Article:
The declines in property prices have slowed down for now, with the latest data from
CoreLogic showing the smallest monthly fall since May 2022.
National property prices declined just 0.14% over the month of February, with Sydney
leading the turnaround on the back of a 0.3% increase in the median price. All other capital cities recorded falling values in February, with Melbourne and Brisbane both declining 0.4%, Canberra down 0.5%, Darwin 0.4%, Adelaide 0.2% and Perth 0.1% while Hobart had the biggest drop, tumbling 1.4%.
CoreLogic’s research director, Tim Lawless, said the stabilisation in housing values over the month coincides with consistently low advertised supply levels and a rise in auction clearance rates.
“The past four weeks have seen the flow of new capital city listings tracking 17.0% lower than a year ago and 11.9% below the previous five-year average,” Mr Lawless said. “This trend towards a below average flow of new listings has been evident since September last year, coinciding with a loss of momentum in the rate of value decline.”
Auction clearance rates also bounced back last month, with the capital cities reaching the high 60% range through the second half of the month, while Sydney clearance rates rose to above 70% for the first time since February 2022.
The upper end of the market in the capital cities drove this month’s stabilising trend, increasing by 0.1% in February. While still falling, declines across the lower end of the market also stabilised, down 0.1%.
Once again it was Sydney’s premium properties leading the way with a 0.7% rise in values over the month, compared with a 0.2% fall in values across the lower quartile of the Sydney market.
Meanwhile, regional prices were down 0.3% in February compared with a 0.1% fall across the combined capital cities. Since peaking in June last year, the combined regionals index is down 7.7%, compared with a 9.7% drop in the combined capital cities index, which peaked slightly earlier in April 2022.
Despite the positive result, Mr Lawless warned that the uptick in prices might not last.
“Considering the RBA’s move to a more hawkish stance at the February board meeting, along with an expectation for a weaker economic performance and a loosening in labour markets, there is a good chance this reprieve in the housing downturn could be short-lived,” Mr Lawless said.
“We also have the fixed-rate cliff ahead of us; arguably the full impact of the aggressive rate hiking cycle is yet to play out.”
Listings remain low
One of the main factors contributing to the jump in the national index has been the tight level of stock on the market.
During February, there was a notable rise in the number of new listings, increasing by roughly 11,250 more than the previous month. However, this is still 12.6% below the previous five-year average for this time of year.
“So far, it seems prospective vendors are prepared to wait this downturn out,” Mr Lawless said.
“The flow of new listings is well below average for this time of the year across each of the major capitals. The flow of new listings will be a key trend to watch over the coming months."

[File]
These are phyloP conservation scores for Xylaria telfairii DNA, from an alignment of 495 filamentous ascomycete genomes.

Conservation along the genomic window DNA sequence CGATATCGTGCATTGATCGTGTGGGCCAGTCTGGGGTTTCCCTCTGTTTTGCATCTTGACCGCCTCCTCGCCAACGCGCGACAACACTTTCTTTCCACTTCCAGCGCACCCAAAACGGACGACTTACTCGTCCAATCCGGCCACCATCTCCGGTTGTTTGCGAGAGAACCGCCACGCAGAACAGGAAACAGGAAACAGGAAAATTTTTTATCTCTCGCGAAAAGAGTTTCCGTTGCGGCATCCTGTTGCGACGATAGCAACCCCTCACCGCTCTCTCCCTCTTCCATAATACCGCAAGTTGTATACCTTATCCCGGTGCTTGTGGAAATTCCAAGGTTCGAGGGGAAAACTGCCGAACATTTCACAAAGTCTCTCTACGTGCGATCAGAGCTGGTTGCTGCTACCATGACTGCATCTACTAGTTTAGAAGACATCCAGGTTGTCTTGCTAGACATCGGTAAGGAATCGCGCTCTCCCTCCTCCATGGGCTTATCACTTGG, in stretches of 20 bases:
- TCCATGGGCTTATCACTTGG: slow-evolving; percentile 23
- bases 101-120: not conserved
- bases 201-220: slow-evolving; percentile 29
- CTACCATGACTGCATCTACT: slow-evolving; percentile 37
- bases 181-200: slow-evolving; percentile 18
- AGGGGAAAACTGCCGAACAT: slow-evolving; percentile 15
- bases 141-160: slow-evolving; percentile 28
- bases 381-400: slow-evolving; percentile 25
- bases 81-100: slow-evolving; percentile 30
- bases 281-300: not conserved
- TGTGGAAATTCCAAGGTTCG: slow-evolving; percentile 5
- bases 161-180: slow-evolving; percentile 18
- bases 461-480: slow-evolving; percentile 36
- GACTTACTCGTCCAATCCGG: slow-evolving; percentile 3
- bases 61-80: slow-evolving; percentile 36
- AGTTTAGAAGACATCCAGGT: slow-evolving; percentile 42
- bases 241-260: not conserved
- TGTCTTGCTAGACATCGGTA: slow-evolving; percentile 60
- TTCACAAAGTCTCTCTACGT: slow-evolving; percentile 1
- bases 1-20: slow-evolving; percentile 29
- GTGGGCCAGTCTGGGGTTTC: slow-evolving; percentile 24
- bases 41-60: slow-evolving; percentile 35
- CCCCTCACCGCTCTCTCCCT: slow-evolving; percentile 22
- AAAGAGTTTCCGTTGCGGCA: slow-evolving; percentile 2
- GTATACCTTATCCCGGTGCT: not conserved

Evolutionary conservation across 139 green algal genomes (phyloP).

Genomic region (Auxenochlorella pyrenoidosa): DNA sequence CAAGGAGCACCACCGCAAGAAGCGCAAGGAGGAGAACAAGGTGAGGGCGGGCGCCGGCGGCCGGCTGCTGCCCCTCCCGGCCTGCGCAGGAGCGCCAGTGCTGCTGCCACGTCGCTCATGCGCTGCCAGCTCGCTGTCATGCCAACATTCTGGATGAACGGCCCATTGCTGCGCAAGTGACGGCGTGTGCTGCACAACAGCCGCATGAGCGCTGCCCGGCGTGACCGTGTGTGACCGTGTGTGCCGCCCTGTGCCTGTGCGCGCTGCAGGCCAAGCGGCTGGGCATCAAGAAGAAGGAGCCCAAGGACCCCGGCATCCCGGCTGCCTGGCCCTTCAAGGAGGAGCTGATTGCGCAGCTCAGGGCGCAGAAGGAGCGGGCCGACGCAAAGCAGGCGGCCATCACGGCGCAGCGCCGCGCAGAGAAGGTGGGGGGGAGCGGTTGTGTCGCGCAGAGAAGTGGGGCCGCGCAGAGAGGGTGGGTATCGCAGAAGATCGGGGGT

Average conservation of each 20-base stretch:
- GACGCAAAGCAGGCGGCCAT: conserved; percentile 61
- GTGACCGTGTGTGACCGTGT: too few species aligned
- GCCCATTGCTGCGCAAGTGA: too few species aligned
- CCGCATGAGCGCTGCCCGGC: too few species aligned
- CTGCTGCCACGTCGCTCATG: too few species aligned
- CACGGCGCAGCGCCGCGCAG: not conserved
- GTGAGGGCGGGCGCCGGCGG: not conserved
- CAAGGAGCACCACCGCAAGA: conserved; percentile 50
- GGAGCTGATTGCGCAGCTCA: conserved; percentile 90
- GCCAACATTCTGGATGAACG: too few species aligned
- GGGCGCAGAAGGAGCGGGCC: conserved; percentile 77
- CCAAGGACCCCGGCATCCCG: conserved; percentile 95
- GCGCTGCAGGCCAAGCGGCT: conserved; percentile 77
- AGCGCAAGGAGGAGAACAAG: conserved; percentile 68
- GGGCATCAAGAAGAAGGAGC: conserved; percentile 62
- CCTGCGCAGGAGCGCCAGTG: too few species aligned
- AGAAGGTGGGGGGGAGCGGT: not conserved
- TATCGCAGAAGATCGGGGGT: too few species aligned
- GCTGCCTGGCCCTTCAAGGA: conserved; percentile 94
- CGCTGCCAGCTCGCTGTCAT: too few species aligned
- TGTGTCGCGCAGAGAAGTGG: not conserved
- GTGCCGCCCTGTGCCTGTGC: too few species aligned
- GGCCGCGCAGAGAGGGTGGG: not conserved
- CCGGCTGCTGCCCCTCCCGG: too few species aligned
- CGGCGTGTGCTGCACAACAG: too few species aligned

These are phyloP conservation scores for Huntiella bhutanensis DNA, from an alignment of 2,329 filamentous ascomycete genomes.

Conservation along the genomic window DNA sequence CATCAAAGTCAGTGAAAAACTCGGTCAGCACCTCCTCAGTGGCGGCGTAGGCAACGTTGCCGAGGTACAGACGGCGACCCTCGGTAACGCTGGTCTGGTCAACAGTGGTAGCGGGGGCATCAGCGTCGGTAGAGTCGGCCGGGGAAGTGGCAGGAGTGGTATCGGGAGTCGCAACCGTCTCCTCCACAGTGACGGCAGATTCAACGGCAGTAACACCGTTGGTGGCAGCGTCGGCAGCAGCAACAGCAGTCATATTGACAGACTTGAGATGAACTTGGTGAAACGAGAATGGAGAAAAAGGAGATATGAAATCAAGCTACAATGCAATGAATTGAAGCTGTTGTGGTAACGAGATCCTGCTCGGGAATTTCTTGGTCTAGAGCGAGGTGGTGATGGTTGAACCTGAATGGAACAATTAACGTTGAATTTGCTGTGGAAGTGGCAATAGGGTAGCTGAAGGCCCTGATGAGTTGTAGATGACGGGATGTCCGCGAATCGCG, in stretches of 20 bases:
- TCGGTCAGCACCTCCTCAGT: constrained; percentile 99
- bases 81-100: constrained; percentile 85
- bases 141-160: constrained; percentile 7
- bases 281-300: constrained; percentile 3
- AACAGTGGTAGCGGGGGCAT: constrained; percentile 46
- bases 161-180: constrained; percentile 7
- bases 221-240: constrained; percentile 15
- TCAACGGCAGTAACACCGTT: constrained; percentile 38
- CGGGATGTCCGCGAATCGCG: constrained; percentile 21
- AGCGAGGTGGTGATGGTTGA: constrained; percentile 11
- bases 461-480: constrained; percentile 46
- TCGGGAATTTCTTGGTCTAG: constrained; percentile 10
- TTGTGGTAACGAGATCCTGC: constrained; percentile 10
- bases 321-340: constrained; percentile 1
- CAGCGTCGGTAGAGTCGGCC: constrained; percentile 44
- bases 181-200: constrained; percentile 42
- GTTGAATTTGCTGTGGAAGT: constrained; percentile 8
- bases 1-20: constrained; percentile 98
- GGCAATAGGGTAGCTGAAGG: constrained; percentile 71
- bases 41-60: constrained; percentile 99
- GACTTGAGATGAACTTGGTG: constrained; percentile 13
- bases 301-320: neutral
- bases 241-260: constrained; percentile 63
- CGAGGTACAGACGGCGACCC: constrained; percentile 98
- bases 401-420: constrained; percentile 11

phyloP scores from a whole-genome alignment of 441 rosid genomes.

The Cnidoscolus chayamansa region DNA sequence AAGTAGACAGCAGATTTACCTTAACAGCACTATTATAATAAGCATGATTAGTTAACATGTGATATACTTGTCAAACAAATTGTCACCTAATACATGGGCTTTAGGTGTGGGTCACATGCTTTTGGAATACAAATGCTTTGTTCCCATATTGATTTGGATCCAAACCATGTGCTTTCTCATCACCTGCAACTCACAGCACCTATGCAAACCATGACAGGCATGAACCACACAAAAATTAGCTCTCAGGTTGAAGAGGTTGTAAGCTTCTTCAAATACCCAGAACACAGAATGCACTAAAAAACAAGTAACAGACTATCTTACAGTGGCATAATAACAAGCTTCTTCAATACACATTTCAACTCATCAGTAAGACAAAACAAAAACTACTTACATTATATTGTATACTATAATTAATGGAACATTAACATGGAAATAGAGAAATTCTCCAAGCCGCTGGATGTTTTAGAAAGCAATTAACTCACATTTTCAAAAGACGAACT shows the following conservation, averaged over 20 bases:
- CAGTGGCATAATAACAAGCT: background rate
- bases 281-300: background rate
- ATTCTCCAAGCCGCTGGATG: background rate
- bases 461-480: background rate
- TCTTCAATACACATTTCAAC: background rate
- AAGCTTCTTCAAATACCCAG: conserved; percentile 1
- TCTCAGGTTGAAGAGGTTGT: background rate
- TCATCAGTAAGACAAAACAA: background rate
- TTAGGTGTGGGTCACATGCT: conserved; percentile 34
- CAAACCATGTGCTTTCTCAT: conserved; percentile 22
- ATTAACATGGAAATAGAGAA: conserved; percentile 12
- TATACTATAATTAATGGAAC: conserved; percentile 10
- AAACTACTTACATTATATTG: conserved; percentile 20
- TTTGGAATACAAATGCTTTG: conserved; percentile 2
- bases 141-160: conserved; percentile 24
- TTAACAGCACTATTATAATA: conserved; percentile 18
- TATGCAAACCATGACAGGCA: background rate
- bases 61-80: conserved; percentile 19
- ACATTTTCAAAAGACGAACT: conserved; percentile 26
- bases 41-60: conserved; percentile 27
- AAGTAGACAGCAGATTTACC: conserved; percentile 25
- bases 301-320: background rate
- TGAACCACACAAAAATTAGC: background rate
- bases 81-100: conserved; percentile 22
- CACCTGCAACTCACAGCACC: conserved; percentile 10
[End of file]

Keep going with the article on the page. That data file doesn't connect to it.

“Any signs of listings activity moving to above average levels could weigh on housing prices.”
Unit rents are surging
According to CoreLogic, the highest rental growth is now occurring in the unit sector across the three largest capitals, led by a 16.7% jump in Sydney unit rents over the past year.
“Although unit rents in the largest cities showed a period of weakness through the early phase of the pandemic, weekly rental values for units are now 19.0% higher than at the onset of COVID in Sydney, 10.4% higher across Melbourne and 23.6% up in Brisbane,” Mr Lawless said.
“Several factors are likely to be contributing to the surge in unit rents.
“Rental affordability pressures may be forcing a transition of demand towards higher density rental options.
“Additionally, the strong rebound in foreign student and international migrant arrivals would be adding to rental demand, particularly in inner city precincts as well as areas within close proximity to universities and transport hubs.”
Downside risk remains
Mr Lawless said despite the recent trend towards stabilisation, housing risks remain skewed to the downside.
The February housing market performance suggested some renewed strength in market conditions, while the flow of new listings has been at below-average levels since September last year, which has helped to support a reduction in the pace of value falls.
But, it’s probably too early to call a trough in the cycle considering there are several factors which could trigger a ‘re-acceleration’ of housing value declines over the course of the year.
On the back of the latest increase in the cash rate, Mr Lawless said there are still more rate hikes expected over the course of the year, and a further decline in borrowing capacity is on the cards, which could reaccelerate housing market declines.
Low advertised stock levels are likely to persist as homeowners resist selling in a declining market. However, there may be a small portion of prospective vendors who become more motivated or are forced to sell amid growing challenges to serviceability.
These challenges include an ongoing increase in interest rates, more borrowers being exposed to higher rates as the majority of fixed terms end, rising unemployment and a higher cost of living.
Mr Lawless said longer term, the market is poised for recovery and despite the headwinds accumulating for the housing market in 2023, there is no denying the fundamental under-supply of housing stock.